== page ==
What does that mean?…well.. the Holy Grail of ANY speaker is Truth and Translatability. No one likes that feeling of playing your recording/mix outside of your listening environment and being horrified at how it sounds on another system..lost vocals!! Screechy guitars!!No BASS!!too much BASS!!…let’s face it..it’s your worst nightmare.
The general culprit (assuming that it’s not you) is the combination of a bad set of monitors and a bad sounding room. IK has built a technology (ARC) into these speakers that allows you to plug a microphone (included) into the back of these speakers and press a button that runs an audio sweep and calibrates the speakers to your listening environment. The listening area (or “sweet spot”) is pretty narrow but seems to be pretty accurate.
I haven’t done enough listening/mixing on these to see how they stack up yet….more to come
A new release is always a thrill and this one has been a long time coming. I had the pleasure of working with Keith on this collection, co- writing and producing 2 of the songs here.
“Trial Of The Century” features one of my favorite singer songwriters, Chris Merola. Chris has been active in the NY Americana scene since the beginning and he continues to record and perform with his band Tumbleweed Mile.
Jeff Young sings “Bank Of Worry” with the soulfulness that he is well known for and, like Chris, is great to hang out with in the studio.
I also had the opportunity to mix some of the songs with Keith and was completely blown away by the vocals of Maya Saxell.
The eclectic nature of this album is an anomaly in today’s musical landscape…which I like.
So back in the day, when I was an aspiring musician/songwriter, I looked for the closest recording studio to where I lived..and it was almost walking distance..Willowmill Recording.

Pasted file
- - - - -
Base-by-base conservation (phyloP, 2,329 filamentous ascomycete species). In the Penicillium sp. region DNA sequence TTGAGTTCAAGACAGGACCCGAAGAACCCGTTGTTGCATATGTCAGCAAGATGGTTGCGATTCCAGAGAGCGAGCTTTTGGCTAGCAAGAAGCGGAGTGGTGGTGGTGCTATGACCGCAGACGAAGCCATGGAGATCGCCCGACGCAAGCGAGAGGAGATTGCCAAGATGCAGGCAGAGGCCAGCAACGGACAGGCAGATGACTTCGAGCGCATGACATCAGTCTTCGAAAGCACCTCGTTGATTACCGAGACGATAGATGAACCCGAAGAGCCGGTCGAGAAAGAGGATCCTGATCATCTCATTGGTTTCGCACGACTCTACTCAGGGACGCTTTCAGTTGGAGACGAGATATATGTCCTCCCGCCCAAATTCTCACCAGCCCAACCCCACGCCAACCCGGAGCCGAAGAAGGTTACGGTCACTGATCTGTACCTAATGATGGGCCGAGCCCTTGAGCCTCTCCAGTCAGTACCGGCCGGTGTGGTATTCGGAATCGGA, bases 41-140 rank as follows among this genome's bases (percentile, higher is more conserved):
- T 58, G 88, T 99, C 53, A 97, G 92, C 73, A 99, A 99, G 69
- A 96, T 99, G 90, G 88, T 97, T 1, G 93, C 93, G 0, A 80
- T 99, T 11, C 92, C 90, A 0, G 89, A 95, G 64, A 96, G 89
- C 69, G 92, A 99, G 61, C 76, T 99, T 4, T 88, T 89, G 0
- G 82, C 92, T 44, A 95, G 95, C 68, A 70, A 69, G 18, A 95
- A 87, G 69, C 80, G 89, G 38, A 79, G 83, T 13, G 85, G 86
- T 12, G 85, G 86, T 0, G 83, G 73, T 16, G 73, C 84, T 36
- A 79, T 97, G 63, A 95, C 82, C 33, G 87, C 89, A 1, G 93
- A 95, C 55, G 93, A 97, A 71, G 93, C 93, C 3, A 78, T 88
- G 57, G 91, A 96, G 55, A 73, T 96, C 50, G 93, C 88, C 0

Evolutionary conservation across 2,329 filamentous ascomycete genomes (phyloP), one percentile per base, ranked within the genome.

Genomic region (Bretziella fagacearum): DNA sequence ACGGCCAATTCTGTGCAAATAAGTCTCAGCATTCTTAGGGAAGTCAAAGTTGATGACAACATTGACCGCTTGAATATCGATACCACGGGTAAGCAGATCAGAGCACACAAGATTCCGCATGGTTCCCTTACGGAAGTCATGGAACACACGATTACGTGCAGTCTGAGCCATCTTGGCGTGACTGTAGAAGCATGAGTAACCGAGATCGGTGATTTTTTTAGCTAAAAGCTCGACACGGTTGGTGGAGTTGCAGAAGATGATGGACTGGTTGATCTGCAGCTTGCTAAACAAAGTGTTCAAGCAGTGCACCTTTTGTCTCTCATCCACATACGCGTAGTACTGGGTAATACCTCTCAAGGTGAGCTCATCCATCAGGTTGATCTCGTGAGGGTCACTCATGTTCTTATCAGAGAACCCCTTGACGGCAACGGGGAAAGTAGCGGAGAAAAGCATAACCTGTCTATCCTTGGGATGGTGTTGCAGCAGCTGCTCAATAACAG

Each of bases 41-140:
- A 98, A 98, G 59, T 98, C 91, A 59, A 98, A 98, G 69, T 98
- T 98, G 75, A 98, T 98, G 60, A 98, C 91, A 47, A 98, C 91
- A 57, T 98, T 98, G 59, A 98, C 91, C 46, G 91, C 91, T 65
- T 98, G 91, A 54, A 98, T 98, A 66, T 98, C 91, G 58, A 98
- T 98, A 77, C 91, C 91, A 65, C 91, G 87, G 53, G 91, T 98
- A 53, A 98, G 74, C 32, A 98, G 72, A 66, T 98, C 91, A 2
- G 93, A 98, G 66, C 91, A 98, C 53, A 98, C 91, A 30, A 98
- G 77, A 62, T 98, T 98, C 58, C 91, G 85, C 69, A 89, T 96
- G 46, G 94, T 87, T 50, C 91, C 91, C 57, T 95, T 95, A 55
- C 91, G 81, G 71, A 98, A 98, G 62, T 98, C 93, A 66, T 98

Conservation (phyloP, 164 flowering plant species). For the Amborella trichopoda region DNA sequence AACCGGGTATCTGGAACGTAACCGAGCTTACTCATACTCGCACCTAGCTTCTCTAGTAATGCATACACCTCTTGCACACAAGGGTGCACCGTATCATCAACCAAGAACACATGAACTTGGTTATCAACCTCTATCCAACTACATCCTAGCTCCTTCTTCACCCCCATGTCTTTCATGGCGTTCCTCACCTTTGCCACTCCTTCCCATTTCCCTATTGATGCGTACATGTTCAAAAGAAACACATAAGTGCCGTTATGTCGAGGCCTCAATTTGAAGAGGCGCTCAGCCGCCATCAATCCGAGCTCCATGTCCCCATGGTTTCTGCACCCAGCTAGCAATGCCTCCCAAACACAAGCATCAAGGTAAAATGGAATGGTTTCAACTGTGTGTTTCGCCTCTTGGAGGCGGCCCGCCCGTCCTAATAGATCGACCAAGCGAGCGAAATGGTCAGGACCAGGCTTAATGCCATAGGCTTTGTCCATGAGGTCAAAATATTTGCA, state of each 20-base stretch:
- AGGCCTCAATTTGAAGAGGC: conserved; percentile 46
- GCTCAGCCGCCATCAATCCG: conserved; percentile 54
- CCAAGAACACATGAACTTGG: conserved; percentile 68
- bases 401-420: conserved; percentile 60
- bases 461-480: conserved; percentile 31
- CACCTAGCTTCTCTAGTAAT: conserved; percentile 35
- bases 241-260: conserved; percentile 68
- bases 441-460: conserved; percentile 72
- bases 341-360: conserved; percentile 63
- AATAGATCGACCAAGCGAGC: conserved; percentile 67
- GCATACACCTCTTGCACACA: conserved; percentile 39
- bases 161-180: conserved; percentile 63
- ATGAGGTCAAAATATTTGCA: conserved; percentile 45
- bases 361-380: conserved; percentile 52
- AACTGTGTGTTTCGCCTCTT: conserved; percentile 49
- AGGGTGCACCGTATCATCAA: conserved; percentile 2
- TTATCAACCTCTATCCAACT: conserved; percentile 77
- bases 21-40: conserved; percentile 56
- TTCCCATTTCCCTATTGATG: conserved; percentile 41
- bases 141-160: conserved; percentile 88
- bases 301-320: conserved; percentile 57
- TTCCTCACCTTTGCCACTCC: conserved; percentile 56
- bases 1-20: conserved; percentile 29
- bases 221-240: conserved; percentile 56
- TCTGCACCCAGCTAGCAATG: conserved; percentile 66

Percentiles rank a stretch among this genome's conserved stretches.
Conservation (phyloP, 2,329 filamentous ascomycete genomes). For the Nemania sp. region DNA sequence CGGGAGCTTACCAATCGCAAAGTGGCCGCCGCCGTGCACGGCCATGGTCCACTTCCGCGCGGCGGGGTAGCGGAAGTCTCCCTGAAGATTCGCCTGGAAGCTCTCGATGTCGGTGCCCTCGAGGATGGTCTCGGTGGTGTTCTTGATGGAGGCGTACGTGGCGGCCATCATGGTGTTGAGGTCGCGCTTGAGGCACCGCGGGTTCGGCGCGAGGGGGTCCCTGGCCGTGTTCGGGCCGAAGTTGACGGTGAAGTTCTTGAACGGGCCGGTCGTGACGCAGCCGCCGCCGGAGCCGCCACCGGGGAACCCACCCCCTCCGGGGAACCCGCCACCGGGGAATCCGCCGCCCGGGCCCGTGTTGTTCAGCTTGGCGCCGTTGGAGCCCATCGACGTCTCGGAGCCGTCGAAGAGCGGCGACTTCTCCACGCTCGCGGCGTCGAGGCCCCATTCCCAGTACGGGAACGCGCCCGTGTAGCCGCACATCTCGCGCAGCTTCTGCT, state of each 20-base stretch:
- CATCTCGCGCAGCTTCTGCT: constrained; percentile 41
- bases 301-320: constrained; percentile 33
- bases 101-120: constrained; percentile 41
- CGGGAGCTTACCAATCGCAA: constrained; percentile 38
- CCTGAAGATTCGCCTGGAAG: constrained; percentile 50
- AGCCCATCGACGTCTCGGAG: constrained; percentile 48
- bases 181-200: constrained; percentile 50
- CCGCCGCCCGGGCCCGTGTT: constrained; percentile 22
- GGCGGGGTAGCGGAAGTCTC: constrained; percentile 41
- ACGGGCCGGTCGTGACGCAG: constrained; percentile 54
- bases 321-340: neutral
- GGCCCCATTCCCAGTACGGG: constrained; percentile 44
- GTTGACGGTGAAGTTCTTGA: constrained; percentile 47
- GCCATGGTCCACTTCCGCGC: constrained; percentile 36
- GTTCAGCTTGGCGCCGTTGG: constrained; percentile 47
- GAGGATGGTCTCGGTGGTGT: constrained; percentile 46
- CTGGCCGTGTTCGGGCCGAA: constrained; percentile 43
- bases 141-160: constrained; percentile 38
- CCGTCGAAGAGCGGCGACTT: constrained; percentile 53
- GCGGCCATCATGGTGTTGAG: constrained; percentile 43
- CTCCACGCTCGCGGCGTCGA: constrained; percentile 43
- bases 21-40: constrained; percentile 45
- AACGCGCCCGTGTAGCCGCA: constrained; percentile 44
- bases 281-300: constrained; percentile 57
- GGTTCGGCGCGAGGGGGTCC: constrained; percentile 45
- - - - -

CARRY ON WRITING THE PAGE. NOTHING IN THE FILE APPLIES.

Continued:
It was in a converted garage of Gilbert Jullien’s house and it was outfitted the remnants of the Track Recording’s studio (API/Ampex) . I was so green at the time that I had no idea of even what those names meant. The asking price there for 8 track 1 Inch recording at the time was $ 25 an hour so I booked the session and brought my brother Rob and our drummer in to record a song. When I inquired whether Gilbert might have some better mics (like a Teac or Tascam..not these WWII looking mics)..he said that all he had were these 5 Neumann U 47 Tube Mics for Vocals.
When I asked Gil for his opinion on our performance, he responded with a chuckle “Compared to what..?”. I was naturally incensed and I vowed two things then and there..
1. I am learning how to do this, it can’t be that hard..
2. I am NEVER paying for this again.
Two months later, Gilbert wound up turning the studio over to me to run and wound up being a great mentor and friend…and one of the people that I can truly call a Genius…as well as introducing me to Franco Falsini.
In our recent conversation, Chris Gehringer (Sterling Sound Mastering), one of the most sought after and respected mastering engineers on the planet, stressed the importance of an accurate and balanced listening environment (speakers and room design). I redid the cabling and monitor placement in my room at The Loft Studios in Bronxville, NY a few weeks ago and decided to bring in an expert to help get it as flat as possible…so I called Steve La Cerra.
Armed with his handy Phonic Room Analyzer, Steve ran the room through its paces as we identified audio “peaks and valleys” that were causing issues across the audio spectrum. It was fun, balancing the art and science of sound with Steve, as we adjusted the volume, EQ and crossover controls on the main speakers and sub woofer.
In addition to a flatter response (The Holy Grail of any control room), we also achieved a wider sweet spot…listeners in the back of the room are hearing pretty much what I am hearing in the mix position. Every one of the musicians that I worked with over the next week noticed the improvement. All I need now is a Lava Lamp!